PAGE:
Project 6: The artist as archivist

Exercise 2.2

“We travel, we see a monument, we take a picture. Framing sites of mass tourism in our viewfinders, we create photographic souvenirs that are integral to the touristic experience. Conducting keyword searches of famed monuments in photo sharing web sites, Swiss /French artist Corinne Vionnet culled thousands of tourists’ snapshots for her series Photo Opportunities. Weaving together numerous photographic perspectives and experiences, the artist builds her own impressionistic interpretations – ethereal structures which float gently in a dream-like haze of blue sky.” — Vionnet (no date)

For this exercise I was asked to “write 500 words…on a piece of work by one contemporary artist-photographer who uses the archive as source material”.

The artist-photographer that I chose was Corinne Vionnet and her series Photo Opportunities.

Photo Opportunities is a portfolio of 50 images of some of the world’s most significant cultural landmarks (Newman, 2011).  Each image is a composite of upwards of 100 tourist snapshots, found online by the artist on publicly accessible archives.  Vionnet searched for and collected the snapshots, then layered them together in digital photo-processing software using a transparency effect (Jones, 2013).  Apparently, each of Vionnet’s images take about a week to produce (Newman, 2011).  The resulting impressionistic images are just beautiful though.  They have an ethereal, dream-like softness, that seems reminiscent of old oil paintings.

The reason that I chose Vionnet’s series for this exercise was firstly, because the images are so beautiful that they have stayed in my mind since I first saw them, and secondly, because they resonate with me as a viewer.  I have stood at many of Vionnet’s touristic viewpoints (e.g., the Colosseum in Rome, the Eifel Tower in Paris, Tainanmen Square in Beijing and Saint Basil’s Cathedral in Moscow) and taken many of the same snapshots.  As such, Vionnet’s questions about collective memory, shared experiences, souvenirs and the influence of images (Jones, 2013) are all things that I find intriguing.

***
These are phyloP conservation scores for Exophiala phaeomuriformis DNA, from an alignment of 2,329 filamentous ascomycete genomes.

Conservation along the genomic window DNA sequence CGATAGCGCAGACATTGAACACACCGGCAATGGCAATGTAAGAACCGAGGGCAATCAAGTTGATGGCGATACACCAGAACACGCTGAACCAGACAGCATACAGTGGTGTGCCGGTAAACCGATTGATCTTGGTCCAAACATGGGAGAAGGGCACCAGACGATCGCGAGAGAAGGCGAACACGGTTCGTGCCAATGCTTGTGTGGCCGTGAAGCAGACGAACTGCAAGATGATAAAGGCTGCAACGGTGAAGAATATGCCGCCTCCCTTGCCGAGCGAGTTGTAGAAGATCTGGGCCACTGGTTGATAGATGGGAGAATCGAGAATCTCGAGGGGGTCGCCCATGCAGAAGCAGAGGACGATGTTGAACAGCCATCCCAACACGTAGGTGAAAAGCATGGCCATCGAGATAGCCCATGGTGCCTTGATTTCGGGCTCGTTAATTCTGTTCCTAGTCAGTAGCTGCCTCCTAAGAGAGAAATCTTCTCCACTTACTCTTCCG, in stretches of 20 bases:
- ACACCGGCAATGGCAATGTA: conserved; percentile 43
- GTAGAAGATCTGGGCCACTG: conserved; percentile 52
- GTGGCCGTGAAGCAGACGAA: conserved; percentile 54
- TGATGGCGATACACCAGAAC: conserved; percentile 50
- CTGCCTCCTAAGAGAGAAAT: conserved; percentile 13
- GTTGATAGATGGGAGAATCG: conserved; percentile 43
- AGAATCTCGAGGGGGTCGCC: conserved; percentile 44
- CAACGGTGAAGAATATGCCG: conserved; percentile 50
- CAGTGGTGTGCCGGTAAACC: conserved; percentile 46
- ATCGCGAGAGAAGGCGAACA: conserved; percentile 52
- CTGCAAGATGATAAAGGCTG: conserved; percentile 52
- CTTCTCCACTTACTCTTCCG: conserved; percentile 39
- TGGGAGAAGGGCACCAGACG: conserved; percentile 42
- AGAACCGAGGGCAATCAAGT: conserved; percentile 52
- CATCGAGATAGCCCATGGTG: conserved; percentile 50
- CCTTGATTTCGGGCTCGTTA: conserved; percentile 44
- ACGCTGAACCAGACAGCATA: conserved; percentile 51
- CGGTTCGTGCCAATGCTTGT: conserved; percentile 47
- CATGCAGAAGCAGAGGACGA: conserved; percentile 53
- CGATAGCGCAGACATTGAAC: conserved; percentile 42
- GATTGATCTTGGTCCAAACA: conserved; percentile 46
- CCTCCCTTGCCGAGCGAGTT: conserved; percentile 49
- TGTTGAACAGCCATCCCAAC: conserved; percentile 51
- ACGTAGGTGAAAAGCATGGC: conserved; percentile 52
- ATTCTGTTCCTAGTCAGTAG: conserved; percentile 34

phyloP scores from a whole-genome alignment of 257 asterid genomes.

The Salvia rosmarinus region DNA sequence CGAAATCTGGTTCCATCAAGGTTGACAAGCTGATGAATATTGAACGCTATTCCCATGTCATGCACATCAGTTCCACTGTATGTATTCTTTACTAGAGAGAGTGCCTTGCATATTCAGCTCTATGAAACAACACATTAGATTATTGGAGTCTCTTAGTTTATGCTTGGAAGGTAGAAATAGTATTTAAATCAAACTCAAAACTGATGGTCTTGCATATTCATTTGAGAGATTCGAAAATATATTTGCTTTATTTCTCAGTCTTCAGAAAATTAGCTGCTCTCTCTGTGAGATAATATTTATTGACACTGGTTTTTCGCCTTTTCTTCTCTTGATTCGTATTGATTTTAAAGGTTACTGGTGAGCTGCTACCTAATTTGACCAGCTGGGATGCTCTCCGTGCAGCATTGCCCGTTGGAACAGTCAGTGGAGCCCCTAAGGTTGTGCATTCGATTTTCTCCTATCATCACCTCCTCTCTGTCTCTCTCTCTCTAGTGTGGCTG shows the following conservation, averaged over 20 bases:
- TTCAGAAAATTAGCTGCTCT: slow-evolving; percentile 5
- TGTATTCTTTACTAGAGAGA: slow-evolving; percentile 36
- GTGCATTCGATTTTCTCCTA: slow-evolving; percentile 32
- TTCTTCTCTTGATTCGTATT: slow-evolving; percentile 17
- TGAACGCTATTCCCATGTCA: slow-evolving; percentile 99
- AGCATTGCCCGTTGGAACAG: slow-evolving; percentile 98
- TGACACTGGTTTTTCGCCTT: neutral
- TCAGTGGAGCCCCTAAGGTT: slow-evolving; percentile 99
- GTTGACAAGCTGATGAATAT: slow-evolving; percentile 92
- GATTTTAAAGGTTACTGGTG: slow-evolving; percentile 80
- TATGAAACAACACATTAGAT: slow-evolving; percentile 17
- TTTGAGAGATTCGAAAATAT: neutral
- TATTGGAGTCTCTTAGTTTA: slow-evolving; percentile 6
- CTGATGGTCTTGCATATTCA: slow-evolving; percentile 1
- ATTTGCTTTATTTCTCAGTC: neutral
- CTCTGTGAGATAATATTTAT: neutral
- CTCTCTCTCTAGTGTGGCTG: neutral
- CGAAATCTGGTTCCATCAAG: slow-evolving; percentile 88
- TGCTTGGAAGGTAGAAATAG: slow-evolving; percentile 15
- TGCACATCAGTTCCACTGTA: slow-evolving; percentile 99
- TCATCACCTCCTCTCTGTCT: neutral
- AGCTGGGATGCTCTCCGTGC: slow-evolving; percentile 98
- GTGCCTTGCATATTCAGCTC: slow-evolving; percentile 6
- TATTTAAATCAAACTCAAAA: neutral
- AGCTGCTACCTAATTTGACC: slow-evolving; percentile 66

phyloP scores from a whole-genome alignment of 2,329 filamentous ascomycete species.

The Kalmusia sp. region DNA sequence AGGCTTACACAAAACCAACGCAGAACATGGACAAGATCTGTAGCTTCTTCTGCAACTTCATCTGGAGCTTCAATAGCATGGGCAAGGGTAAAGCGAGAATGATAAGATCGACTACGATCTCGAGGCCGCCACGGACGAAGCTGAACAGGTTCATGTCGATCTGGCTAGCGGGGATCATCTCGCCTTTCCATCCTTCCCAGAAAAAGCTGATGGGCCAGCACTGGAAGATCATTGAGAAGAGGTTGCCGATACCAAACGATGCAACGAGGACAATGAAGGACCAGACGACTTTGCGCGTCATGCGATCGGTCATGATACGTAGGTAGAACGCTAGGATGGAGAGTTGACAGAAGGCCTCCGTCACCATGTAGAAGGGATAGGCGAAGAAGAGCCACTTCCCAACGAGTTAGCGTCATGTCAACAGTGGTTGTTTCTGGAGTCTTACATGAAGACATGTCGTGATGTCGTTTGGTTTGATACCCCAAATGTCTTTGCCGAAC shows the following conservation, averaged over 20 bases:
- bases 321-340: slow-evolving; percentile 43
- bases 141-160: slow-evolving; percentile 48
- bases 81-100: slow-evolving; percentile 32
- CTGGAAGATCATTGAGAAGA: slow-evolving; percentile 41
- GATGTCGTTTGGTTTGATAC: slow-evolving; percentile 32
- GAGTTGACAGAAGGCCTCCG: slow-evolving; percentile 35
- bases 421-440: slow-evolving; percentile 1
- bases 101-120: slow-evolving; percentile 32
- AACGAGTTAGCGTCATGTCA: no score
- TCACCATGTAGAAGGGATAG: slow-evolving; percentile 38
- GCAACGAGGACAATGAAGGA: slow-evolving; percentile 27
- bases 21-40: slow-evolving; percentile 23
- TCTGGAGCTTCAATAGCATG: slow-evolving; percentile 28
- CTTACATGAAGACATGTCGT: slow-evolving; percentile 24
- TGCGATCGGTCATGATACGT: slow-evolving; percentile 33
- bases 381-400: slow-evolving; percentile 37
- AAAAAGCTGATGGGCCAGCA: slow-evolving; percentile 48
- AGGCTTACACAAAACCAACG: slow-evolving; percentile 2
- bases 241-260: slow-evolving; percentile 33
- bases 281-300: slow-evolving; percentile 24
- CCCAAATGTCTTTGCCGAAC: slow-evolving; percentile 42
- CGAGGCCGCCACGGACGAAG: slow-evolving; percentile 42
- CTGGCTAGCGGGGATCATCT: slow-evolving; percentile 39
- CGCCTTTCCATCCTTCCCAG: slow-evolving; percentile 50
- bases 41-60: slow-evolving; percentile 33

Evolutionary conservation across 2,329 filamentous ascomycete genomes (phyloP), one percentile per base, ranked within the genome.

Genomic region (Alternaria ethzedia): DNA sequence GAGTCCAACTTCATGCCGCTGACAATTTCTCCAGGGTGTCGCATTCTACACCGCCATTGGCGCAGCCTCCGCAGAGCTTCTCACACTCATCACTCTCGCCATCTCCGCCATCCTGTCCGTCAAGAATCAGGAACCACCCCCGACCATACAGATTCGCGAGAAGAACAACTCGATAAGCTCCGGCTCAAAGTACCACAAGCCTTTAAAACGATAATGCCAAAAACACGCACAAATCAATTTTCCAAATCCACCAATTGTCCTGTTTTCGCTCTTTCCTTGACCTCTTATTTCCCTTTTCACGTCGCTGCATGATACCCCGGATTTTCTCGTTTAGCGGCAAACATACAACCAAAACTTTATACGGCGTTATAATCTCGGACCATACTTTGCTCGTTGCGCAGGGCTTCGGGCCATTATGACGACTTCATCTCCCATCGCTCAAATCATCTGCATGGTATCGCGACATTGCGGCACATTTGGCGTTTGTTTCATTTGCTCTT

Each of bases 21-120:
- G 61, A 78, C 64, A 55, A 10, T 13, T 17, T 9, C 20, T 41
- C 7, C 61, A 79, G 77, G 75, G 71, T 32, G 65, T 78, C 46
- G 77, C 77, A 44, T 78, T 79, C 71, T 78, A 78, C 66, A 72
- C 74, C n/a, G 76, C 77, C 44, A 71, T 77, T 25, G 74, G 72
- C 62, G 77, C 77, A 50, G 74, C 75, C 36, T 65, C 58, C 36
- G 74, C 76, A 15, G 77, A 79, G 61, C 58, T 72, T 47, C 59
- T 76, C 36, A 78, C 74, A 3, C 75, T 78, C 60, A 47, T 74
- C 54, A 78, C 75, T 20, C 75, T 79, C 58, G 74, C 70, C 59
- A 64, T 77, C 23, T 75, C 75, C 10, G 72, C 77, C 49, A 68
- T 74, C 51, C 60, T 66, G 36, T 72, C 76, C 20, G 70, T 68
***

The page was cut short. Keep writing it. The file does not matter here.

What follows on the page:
What is it that inspires us to take photographic souvenirs?  Or as Susan Sontag called them “photograph-trophies” (Yale, 2016).  How is it, that so many of us, when seeing a cultural landmark for the first time, come away with virtually the same pictures?  Is it simply an issue of logistics; is there one easy place to stand, where you can fit the whole spectacle into your viewfinder?  Or are we all influenced by the images that we have seen before (in travel brochures, as postcards or on the internet)?  Do we subconsciously attempt to recreate that which is familiar?

Vionnet’s photo series also addresses the move away from physical photo albums and towards digital/online repositories and photo-sharing sites.  With the advent of social media, our photographs are now more visible than ever before.  What was once hidden away in dusty family photo albums shown only to a select few family and friends, is suddenly available to the world at large.  Consequently, personal memories become a part of our collective experience, and our photo-souvenirs, influence someone else’s future.


Jones, G. (2013) Corinne Vionnet and the Democratic Snapshot [online]. Available at: Accessed on 12/09/2016.

Newman, C. (2011) Looks familiar: Corinne Vionnet at Arles photography festival [online]. Available at: Accessed on : 12/09/2016.

Vionnet, C. (no date) Photo Opportunities [online]. Available at: Accessed on 12/09/2016.

Yale, M. (2016) Photo Opportunities [online]. Available at: Accessed on 12/09/2016.